A Phase III clinical trial has found that long-term treatment with cancer drug Avastin may help keep advanced ovarian cancer in check.
The study showed that women who took Avastin for up to ten months during standard chemotherapy lived about four months longer without signs of cancer growth than women who only received chemotherapy.
MD Robert A. Burger, director of the Fox Chase Cancer Center, said that taking Avastin during and after chemotherapy reduced the risk of cancer progression by 28% more than chemotherapy alone.
Avastin, manufactured by Roche, cuts off the supply of nutrient-rich blood to tumours, and is already being used to treat breast, lung and colorectal cancers, usually in combination with chemotherapy.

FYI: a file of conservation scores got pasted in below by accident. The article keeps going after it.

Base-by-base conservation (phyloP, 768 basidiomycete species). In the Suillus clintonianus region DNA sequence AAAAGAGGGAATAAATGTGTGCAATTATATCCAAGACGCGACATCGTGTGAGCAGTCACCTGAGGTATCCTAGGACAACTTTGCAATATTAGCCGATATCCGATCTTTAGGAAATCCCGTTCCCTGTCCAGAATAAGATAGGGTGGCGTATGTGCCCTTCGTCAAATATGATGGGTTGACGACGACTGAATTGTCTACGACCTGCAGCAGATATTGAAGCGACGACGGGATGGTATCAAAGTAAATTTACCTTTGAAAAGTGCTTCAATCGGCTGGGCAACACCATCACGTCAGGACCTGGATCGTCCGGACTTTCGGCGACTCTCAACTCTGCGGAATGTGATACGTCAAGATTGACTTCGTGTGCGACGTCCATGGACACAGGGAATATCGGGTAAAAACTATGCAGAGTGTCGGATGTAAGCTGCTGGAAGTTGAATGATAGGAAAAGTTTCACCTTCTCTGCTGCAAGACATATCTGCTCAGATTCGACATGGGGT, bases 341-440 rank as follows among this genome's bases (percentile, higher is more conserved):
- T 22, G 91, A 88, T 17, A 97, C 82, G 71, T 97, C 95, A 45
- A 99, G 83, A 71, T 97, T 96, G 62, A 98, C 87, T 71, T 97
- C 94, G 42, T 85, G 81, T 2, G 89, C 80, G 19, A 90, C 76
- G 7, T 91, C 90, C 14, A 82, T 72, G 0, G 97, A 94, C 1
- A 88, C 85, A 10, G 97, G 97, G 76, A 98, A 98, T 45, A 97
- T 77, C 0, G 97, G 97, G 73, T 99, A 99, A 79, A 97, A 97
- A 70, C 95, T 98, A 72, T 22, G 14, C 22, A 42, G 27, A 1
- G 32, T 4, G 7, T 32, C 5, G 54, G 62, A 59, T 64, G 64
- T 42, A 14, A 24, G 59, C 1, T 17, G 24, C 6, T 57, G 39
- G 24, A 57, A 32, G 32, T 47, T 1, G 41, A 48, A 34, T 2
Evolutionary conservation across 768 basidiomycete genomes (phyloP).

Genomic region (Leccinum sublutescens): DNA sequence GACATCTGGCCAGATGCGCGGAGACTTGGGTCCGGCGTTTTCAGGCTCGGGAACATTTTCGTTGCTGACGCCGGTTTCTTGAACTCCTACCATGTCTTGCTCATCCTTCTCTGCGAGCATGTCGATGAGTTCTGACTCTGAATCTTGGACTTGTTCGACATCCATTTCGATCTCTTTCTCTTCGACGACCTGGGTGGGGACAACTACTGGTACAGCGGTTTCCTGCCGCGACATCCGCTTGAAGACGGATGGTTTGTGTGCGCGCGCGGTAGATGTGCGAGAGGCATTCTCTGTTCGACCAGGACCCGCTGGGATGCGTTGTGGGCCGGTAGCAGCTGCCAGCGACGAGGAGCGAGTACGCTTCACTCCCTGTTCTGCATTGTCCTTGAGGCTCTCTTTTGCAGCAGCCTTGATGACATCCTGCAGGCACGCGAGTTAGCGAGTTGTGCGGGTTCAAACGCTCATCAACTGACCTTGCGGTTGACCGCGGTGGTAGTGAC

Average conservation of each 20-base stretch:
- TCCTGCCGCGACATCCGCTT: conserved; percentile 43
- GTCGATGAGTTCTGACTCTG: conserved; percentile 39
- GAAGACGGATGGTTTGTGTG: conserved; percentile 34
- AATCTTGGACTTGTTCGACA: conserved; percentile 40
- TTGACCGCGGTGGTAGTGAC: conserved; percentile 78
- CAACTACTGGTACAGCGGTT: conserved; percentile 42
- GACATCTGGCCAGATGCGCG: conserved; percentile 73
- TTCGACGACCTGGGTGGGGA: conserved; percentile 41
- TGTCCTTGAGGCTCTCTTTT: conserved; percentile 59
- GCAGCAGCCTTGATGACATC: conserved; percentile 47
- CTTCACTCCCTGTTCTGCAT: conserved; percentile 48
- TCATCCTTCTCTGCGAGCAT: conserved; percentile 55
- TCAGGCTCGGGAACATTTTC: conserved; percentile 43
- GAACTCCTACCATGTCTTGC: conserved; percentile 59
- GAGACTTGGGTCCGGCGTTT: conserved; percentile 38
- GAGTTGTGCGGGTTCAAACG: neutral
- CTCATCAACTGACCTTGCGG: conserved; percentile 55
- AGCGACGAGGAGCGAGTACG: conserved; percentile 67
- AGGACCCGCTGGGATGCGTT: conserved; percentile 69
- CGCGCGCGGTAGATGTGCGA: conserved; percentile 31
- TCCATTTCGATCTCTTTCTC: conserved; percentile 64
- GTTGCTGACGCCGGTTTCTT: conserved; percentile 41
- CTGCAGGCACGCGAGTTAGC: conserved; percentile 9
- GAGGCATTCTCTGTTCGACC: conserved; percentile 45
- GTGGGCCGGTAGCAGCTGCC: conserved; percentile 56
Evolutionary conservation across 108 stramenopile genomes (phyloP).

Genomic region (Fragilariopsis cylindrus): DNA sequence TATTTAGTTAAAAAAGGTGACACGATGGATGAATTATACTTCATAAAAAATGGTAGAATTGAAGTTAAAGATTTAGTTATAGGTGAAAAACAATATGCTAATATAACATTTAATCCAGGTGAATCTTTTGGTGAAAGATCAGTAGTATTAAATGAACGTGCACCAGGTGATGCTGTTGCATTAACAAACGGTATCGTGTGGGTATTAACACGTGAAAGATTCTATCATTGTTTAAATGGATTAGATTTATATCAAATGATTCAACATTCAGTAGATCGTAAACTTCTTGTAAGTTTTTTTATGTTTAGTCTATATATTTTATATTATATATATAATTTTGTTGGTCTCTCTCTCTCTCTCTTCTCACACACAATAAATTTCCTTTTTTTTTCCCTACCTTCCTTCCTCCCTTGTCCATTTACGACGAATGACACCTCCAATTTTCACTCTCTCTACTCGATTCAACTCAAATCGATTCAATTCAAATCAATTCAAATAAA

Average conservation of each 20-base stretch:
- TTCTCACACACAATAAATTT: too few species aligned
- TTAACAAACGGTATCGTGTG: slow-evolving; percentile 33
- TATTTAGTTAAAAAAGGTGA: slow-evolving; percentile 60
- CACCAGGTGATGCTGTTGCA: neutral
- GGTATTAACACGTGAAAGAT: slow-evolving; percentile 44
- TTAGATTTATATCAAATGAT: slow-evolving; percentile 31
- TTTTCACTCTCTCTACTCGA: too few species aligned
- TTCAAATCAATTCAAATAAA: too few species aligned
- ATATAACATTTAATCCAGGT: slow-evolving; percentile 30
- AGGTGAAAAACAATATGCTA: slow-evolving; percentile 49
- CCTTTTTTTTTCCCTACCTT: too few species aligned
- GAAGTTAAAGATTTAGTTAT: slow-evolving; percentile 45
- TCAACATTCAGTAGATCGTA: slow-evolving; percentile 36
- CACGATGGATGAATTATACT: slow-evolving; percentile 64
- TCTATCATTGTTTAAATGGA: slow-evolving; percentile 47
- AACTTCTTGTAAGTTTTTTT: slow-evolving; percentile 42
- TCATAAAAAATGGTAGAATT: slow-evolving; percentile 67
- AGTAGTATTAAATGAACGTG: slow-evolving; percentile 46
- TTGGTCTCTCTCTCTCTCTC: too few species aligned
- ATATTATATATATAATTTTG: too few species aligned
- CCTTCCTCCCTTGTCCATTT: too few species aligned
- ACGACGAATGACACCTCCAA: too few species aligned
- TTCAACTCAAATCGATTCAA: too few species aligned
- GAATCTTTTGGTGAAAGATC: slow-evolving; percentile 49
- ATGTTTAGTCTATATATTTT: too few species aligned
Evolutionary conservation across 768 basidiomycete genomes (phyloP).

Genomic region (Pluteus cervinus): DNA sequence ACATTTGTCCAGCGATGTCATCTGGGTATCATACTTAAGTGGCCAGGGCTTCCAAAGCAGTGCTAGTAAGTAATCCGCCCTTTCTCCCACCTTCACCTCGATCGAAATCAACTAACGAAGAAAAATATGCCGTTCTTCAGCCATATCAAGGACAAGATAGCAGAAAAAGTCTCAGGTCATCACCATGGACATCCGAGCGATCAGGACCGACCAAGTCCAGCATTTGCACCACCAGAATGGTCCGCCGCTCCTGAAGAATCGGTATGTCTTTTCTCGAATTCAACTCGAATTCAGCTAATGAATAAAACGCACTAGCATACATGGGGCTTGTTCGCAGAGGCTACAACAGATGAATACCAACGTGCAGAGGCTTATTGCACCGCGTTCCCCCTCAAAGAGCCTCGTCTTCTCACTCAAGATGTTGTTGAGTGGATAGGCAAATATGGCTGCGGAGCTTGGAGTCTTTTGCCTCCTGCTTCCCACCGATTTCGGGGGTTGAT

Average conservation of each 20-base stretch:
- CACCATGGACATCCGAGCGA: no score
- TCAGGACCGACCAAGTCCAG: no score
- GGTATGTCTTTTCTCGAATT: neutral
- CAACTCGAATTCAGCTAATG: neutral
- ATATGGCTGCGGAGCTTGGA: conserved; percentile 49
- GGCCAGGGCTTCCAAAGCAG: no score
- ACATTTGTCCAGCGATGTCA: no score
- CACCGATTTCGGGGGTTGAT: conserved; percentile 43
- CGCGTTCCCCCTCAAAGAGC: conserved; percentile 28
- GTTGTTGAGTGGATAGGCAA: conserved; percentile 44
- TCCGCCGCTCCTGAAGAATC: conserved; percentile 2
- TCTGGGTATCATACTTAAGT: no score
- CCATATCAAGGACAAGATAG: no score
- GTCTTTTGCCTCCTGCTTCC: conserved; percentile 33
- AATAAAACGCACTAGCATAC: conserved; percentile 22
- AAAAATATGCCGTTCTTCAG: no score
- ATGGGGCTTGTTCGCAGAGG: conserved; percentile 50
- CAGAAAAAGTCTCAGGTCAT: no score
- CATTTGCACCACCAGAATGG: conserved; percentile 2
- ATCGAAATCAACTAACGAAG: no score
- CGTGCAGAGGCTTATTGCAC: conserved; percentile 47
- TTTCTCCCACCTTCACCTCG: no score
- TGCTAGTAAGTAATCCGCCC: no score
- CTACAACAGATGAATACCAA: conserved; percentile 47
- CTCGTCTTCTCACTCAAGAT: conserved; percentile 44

The randomised, double-blind, placebo-controlled Phase III clinical trial was conducted by the Gynecologic Oncology Group researchers and sponsored by the US National Cancer Institute. It involved 1,873 previously untreated women with advanced disease from 336 sites in four countries.
According to the American Cancer Society, around 22,000 new cases of ovarian cancer will be diagnosed this year, and about 15,000 women will die from the disease.
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